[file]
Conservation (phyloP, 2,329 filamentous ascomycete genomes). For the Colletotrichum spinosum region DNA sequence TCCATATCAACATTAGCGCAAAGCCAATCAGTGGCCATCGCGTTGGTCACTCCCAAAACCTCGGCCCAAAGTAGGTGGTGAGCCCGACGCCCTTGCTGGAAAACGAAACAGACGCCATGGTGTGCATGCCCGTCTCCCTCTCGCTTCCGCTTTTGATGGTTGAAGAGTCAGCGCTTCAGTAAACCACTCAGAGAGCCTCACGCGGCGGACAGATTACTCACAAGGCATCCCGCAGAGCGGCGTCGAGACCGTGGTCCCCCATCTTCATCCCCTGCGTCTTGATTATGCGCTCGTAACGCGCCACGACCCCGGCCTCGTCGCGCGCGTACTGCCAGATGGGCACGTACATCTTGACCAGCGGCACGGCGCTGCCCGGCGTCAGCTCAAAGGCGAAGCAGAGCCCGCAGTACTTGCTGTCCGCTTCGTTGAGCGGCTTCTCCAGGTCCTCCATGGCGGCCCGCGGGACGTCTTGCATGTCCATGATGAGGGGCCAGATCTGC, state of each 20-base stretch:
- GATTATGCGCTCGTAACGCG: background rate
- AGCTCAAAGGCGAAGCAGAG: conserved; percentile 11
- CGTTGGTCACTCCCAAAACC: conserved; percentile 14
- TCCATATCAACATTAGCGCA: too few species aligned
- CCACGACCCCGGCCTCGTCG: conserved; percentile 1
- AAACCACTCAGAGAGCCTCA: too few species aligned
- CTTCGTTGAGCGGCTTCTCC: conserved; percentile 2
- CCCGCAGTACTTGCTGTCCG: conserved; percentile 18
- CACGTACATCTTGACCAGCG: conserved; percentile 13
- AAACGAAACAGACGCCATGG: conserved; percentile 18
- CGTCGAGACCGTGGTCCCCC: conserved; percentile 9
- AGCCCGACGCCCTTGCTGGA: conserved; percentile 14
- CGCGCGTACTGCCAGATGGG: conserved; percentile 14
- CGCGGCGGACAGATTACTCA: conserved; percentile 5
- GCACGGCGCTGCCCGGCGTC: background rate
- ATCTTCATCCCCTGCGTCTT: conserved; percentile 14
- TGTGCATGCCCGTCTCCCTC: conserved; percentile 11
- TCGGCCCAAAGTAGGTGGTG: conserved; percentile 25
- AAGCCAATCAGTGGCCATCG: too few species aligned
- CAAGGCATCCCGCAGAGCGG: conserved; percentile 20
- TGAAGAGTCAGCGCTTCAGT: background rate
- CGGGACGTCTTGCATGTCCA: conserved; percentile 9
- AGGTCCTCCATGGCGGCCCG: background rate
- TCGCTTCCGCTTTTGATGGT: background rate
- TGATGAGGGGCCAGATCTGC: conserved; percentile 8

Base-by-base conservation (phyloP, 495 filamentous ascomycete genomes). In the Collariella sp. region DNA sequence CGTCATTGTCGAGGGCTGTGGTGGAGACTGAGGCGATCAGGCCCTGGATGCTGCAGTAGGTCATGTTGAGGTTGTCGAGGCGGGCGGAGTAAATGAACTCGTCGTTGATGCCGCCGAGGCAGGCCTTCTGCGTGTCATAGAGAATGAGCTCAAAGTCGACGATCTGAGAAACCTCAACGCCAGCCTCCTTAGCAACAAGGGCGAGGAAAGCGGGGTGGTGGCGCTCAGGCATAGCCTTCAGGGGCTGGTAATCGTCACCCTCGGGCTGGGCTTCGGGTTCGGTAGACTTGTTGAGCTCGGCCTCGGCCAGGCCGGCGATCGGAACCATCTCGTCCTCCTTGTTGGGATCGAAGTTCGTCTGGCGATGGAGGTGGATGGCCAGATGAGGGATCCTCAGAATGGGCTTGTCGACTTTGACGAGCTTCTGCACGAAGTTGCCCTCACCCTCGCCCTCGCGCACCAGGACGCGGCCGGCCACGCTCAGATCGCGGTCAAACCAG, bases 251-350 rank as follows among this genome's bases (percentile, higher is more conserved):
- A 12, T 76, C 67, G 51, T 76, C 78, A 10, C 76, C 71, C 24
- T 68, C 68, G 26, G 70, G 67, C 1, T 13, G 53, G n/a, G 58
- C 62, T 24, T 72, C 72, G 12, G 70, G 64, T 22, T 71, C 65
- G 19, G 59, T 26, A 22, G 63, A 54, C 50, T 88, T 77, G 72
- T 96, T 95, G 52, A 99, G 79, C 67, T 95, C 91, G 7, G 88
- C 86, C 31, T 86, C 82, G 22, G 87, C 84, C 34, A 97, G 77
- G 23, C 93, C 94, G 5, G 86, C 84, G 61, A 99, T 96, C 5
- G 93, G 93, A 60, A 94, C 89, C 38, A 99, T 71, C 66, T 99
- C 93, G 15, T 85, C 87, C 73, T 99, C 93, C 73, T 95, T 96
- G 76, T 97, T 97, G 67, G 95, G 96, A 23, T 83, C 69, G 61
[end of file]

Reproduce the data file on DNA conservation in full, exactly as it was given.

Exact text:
Conservation (phyloP, 2,329 filamentous ascomycete genomes). For the Colletotrichum spinosum region DNA sequence TCCATATCAACATTAGCGCAAAGCCAATCAGTGGCCATCGCGTTGGTCACTCCCAAAACCTCGGCCCAAAGTAGGTGGTGAGCCCGACGCCCTTGCTGGAAAACGAAACAGACGCCATGGTGTGCATGCCCGTCTCCCTCTCGCTTCCGCTTTTGATGGTTGAAGAGTCAGCGCTTCAGTAAACCACTCAGAGAGCCTCACGCGGCGGACAGATTACTCACAAGGCATCCCGCAGAGCGGCGTCGAGACCGTGGTCCCCCATCTTCATCCCCTGCGTCTTGATTATGCGCTCGTAACGCGCCACGACCCCGGCCTCGTCGCGCGCGTACTGCCAGATGGGCACGTACATCTTGACCAGCGGCACGGCGCTGCCCGGCGTCAGCTCAAAGGCGAAGCAGAGCCCGCAGTACTTGCTGTCCGCTTCGTTGAGCGGCTTCTCCAGGTCCTCCATGGCGGCCCGCGGGACGTCTTGCATGTCCATGATGAGGGGCCAGATCTGC, state of each 20-base stretch:
- GATTATGCGCTCGTAACGCG: background rate
- AGCTCAAAGGCGAAGCAGAG: conserved; percentile 11
- CGTTGGTCACTCCCAAAACC: conserved; percentile 14
- TCCATATCAACATTAGCGCA: too few species aligned
- CCACGACCCCGGCCTCGTCG: conserved; percentile 1
- AAACCACTCAGAGAGCCTCA: too few species aligned
- CTTCGTTGAGCGGCTTCTCC: conserved; percentile 2
- CCCGCAGTACTTGCTGTCCG: conserved; percentile 18
- CACGTACATCTTGACCAGCG: conserved; percentile 13
- AAACGAAACAGACGCCATGG: conserved; percentile 18
- CGTCGAGACCGTGGTCCCCC: conserved; percentile 9
- AGCCCGACGCCCTTGCTGGA: conserved; percentile 14
- CGCGCGTACTGCCAGATGGG: conserved; percentile 14
- CGCGGCGGACAGATTACTCA: conserved; percentile 5
- GCACGGCGCTGCCCGGCGTC: background rate
- ATCTTCATCCCCTGCGTCTT: conserved; percentile 14
- TGTGCATGCCCGTCTCCCTC: conserved; percentile 11
- TCGGCCCAAAGTAGGTGGTG: conserved; percentile 25
- AAGCCAATCAGTGGCCATCG: too few species aligned
- CAAGGCATCCCGCAGAGCGG: conserved; percentile 20
- TGAAGAGTCAGCGCTTCAGT: background rate
- CGGGACGTCTTGCATGTCCA: conserved; percentile 9
- AGGTCCTCCATGGCGGCCCG: background rate
- TCGCTTCCGCTTTTGATGGT: background rate
- TGATGAGGGGCCAGATCTGC: conserved; percentile 8

Base-by-base conservation (phyloP, 495 filamentous ascomycete genomes). In the Collariella sp. region DNA sequence CGTCATTGTCGAGGGCTGTGGTGGAGACTGAGGCGATCAGGCCCTGGATGCTGCAGTAGGTCATGTTGAGGTTGTCGAGGCGGGCGGAGTAAATGAACTCGTCGTTGATGCCGCCGAGGCAGGCCTTCTGCGTGTCATAGAGAATGAGCTCAAAGTCGACGATCTGAGAAACCTCAACGCCAGCCTCCTTAGCAACAAGGGCGAGGAAAGCGGGGTGGTGGCGCTCAGGCATAGCCTTCAGGGGCTGGTAATCGTCACCCTCGGGCTGGGCTTCGGGTTCGGTAGACTTGTTGAGCTCGGCCTCGGCCAGGCCGGCGATCGGAACCATCTCGTCCTCCTTGTTGGGATCGAAGTTCGTCTGGCGATGGAGGTGGATGGCCAGATGAGGGATCCTCAGAATGGGCTTGTCGACTTTGACGAGCTTCTGCACGAAGTTGCCCTCACCCTCGCCCTCGCGCACCAGGACGCGGCCGGCCACGCTCAGATCGCGGTCAAACCAG, bases 251-350 rank as follows among this genome's bases (percentile, higher is more conserved):
- A 12, T 76, C 67, G 51, T 76, C 78, A 10, C 76, C 71, C 24
- T 68, C 68, G 26, G 70, G 67, C 1, T 13, G 53, G n/a, G 58
- C 62, T 24, T 72, C 72, G 12, G 70, G 64, T 22, T 71, C 65
- G 19, G 59, T 26, A 22, G 63, A 54, C 50, T 88, T 77, G 72
- T 96, T 95, G 52, A 99, G 79, C 67, T 95, C 91, G 7, G 88
- C 86, C 31, T 86, C 82, G 22, G 87, C 84, C 34, A 97, G 77
- G 23, C 93, C 94, G 5, G 86, C 84, G 61, A 99, T 96, C 5
- G 93, G 93, A 60, A 94, C 89, C 38, A 99, T 71, C 66, T 99
- C 93, G 15, T 85, C 87, C 73, T 99, C 93, C 73, T 95, T 96
- G 76, T 97, T 97, G 67, G 95, G 96, A 23, T 83, C 69, G 61